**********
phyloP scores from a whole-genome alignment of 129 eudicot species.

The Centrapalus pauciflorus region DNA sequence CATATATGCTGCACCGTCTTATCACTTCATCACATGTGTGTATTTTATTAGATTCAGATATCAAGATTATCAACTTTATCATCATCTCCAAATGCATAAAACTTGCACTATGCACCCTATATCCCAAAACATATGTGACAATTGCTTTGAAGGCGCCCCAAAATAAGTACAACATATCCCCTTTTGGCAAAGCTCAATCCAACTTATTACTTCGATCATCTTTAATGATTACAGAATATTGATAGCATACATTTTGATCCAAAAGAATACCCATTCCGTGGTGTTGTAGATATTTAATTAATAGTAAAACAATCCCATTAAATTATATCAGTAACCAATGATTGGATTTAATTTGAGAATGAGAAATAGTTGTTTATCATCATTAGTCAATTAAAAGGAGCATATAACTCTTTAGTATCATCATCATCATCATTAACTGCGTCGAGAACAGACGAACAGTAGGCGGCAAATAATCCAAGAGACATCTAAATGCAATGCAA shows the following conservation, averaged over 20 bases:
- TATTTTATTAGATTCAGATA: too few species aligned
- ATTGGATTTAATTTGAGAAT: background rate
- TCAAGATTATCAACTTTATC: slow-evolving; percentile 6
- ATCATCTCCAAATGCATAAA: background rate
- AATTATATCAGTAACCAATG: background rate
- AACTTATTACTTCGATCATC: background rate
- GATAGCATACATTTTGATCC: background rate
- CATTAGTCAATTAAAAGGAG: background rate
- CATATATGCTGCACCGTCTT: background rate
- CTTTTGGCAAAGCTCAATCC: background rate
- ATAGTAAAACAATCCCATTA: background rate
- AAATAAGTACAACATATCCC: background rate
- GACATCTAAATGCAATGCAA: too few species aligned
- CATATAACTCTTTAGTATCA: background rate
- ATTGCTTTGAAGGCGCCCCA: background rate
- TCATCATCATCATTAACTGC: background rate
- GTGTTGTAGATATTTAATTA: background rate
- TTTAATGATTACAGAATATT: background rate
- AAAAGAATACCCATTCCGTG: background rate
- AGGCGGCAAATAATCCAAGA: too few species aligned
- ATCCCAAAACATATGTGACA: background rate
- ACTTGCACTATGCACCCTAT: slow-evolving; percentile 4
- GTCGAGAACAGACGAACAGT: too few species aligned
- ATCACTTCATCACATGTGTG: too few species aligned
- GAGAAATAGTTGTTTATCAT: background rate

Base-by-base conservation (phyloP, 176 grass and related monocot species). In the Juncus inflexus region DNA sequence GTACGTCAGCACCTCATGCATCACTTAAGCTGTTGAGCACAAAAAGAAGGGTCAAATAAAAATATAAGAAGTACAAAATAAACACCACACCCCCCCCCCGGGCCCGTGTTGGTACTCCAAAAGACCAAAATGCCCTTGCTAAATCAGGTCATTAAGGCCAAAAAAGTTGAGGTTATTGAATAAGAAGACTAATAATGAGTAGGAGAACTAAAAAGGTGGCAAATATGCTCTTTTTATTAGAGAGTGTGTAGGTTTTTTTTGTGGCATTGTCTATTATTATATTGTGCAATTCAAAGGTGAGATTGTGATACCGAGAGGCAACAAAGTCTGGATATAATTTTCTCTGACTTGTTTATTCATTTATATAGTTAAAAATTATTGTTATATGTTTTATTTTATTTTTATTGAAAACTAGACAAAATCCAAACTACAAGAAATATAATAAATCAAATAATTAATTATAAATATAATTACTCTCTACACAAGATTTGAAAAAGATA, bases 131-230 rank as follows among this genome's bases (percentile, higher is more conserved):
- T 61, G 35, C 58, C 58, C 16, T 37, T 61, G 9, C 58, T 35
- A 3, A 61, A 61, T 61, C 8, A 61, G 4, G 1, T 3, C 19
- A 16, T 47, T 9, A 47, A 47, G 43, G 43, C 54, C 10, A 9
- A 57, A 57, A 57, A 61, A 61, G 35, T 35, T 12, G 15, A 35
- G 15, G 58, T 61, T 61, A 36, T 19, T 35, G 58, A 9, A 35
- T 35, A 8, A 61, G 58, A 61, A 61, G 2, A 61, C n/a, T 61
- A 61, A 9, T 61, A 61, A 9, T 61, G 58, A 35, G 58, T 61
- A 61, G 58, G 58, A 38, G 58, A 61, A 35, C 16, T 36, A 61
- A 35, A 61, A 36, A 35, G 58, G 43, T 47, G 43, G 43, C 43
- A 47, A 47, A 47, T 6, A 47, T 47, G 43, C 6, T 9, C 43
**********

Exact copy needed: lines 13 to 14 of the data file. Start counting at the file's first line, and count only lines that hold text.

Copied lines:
- ATAGTAAAACAATCCCATTA: background rate
- AAATAAGTACAACATATCCC: background rate